After about an hour of A and B button mashing while watching my muscle man punch and kick people of all shapes and sizes, I started to glaze over a bit. The game doesn't present much variety. But I hung in there and we beat the game and returned Jessica to the muscular arms of her father and her boyfriend.
One thing that separates Final Fight from many of its copies is friendly fire. I once asked my parents what friendly fire was. Their answer made me feel sick. I couldn't imagine a worse reason for a soldier to have to die. Wrong place, wrong time. An accident at the hands of one's peer. I guess that's what happens when you are surrounded by people trying to learn how to shoot machine guns and blow things up.
When Ben and I started playing Final Fight,Ben said that we'd need to communicate about who we were going to go after so we didn't get in each other's way. He warned me that we could punch and kick each other and accidentally deal damage. “Friendly fire,” he called it. I quickly realized what he meant. I kept forgetting what his character looked like! When six dudes rush at me simultaneously, I tend to start punching and kicking with wild abandon. Sometimes Guy or Cody got in the way...especially when I figured out the jump-kick timing and got a little jump-kick happy.
I played a little of the Teenage Mutant Ninja Turtles and X-Men knockoffs of Final Fight that didn't allow the main characters to accidentally inflict damage on one another. Strangely, I missed the friendly fire. I mean, not being able to accidentally hurt each other was certainly one less thing to worry about, but that worry was what made Final Fight interesting. In a real fight, you would have to watch out for your friend. You would have to make sure your buddy was out of the way before throwing the enemy across the subway car. You'd need to make sure you weren't going to land on your buddy while performing a crazy body slam on the bad guy. The times when I did accidentally punch or kick Ben's character were some of the funniest of the game. And sometimes Ben had to sacrifice a little health so that I could get in one last deadly blow to the enemy.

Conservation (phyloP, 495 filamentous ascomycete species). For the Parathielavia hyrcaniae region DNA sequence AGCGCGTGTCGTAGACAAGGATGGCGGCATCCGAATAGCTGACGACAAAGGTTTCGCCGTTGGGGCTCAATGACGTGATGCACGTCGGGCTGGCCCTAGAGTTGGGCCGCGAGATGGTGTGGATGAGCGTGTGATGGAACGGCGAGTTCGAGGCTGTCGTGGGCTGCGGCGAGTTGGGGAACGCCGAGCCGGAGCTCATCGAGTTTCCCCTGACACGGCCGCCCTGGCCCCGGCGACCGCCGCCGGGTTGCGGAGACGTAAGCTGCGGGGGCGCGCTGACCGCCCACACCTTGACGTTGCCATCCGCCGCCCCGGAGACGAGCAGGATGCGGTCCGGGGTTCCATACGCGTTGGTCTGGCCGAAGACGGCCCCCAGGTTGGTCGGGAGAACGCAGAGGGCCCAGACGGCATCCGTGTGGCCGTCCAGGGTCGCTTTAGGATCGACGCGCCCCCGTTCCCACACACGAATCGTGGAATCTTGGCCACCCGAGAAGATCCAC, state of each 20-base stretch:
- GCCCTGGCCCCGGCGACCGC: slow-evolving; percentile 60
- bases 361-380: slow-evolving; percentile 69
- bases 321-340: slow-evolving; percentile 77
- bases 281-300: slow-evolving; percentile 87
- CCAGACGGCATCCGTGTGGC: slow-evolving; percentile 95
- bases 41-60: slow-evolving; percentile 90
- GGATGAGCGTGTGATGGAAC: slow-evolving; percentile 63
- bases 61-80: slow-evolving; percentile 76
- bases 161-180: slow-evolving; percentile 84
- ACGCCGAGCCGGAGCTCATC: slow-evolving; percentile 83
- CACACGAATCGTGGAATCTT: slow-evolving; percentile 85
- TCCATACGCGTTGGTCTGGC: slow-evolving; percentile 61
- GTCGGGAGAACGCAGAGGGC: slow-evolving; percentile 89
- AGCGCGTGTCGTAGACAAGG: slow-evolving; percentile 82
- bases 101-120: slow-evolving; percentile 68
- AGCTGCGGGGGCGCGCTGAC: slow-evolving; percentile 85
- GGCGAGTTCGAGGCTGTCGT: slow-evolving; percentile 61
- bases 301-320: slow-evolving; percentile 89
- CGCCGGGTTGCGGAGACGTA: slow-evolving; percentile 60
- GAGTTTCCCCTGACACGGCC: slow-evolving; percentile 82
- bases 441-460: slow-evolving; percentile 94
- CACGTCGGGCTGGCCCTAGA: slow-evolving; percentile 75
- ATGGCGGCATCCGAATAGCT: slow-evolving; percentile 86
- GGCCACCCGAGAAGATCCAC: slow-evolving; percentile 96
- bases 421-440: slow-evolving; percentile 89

In any venture you need your friends alongside you. You need people to support you, get your back when you're ganged up on, carry on the fight while you put in another quarter. Sure, you might have to share the burgers and turkeys when you'd rather eat them all yourself. Your poor fighting might bring down your partner's game for awhile and vice versa. You might compare your scores to your partner and occasionally wish you'd done better than them. You might even get caught up in a little friendly fire along the way, But this is a bro-op! You need each other, because there are way too many giant men running at you at once. Because there's a pretty girl in trouble who needs your help.
Learn from Final Fight. Avoid an accidental punch to the gut through communication and care, and when you accidentally and inevitably whack your friend instead of the other guy, say you're sorry and keep fighting your way to that final boss...together.
Next game: TBA